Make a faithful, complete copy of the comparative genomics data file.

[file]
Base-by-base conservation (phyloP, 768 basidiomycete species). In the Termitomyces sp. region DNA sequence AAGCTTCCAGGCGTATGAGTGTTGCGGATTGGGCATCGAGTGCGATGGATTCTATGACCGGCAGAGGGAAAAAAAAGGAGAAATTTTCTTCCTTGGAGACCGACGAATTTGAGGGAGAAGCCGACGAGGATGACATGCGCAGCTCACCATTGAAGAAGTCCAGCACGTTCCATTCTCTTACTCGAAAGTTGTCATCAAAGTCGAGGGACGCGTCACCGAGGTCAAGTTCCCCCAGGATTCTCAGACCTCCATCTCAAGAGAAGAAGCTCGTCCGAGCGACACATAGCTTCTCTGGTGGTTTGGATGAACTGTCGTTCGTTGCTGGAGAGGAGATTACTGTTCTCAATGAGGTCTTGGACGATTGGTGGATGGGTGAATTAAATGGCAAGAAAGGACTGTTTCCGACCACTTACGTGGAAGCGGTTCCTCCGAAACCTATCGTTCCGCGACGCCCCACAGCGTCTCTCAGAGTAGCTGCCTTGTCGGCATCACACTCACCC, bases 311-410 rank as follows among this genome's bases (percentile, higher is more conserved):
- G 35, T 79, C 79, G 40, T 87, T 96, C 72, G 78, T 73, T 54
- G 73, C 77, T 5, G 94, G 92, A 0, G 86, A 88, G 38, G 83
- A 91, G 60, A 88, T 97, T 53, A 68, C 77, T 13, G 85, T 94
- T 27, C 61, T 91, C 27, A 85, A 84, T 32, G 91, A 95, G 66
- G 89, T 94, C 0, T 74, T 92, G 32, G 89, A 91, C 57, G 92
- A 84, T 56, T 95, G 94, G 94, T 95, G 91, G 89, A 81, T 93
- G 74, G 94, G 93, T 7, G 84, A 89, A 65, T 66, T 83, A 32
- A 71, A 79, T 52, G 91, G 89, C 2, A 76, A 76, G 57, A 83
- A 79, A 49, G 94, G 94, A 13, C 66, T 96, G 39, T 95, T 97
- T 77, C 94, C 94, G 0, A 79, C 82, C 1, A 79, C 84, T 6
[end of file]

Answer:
Base-by-base conservation (phyloP, 768 basidiomycete species). In the Termitomyces sp. region DNA sequence AAGCTTCCAGGCGTATGAGTGTTGCGGATTGGGCATCGAGTGCGATGGATTCTATGACCGGCAGAGGGAAAAAAAAGGAGAAATTTTCTTCCTTGGAGACCGACGAATTTGAGGGAGAAGCCGACGAGGATGACATGCGCAGCTCACCATTGAAGAAGTCCAGCACGTTCCATTCTCTTACTCGAAAGTTGTCATCAAAGTCGAGGGACGCGTCACCGAGGTCAAGTTCCCCCAGGATTCTCAGACCTCCATCTCAAGAGAAGAAGCTCGTCCGAGCGACACATAGCTTCTCTGGTGGTTTGGATGAACTGTCGTTCGTTGCTGGAGAGGAGATTACTGTTCTCAATGAGGTCTTGGACGATTGGTGGATGGGTGAATTAAATGGCAAGAAAGGACTGTTTCCGACCACTTACGTGGAAGCGGTTCCTCCGAAACCTATCGTTCCGCGACGCCCCACAGCGTCTCTCAGAGTAGCTGCCTTGTCGGCATCACACTCACCC, bases 311-410 rank as follows among this genome's bases (percentile, higher is more conserved):
- G 35, T 79, C 79, G 40, T 87, T 96, C 72, G 78, T 73, T 54
- G 73, C 77, T 5, G 94, G 92, A 0, G 86, A 88, G 38, G 83
- A 91, G 60, A 88, T 97, T 53, A 68, C 77, T 13, G 85, T 94
- T 27, C 61, T 91, C 27, A 85, A 84, T 32, G 91, A 95, G 66
- G 89, T 94, C 0, T 74, T 92, G 32, G 89, A 91, C 57, G 92
- A 84, T 56, T 95, G 94, G 94, T 95, G 91, G 89, A 81, T 93
- G 74, G 94, G 93, T 7, G 84, A 89, A 65, T 66, T 83, A 32
- A 71, A 79, T 52, G 91, G 89, C 2, A 76, A 76, G 57, A 83
- A 79, A 49, G 94, G 94, A 13, C 66, T 96, G 39, T 95, T 97
- T 77, C 94, C 94, G 0, A 79, C 82, C 1, A 79, C 84, T 6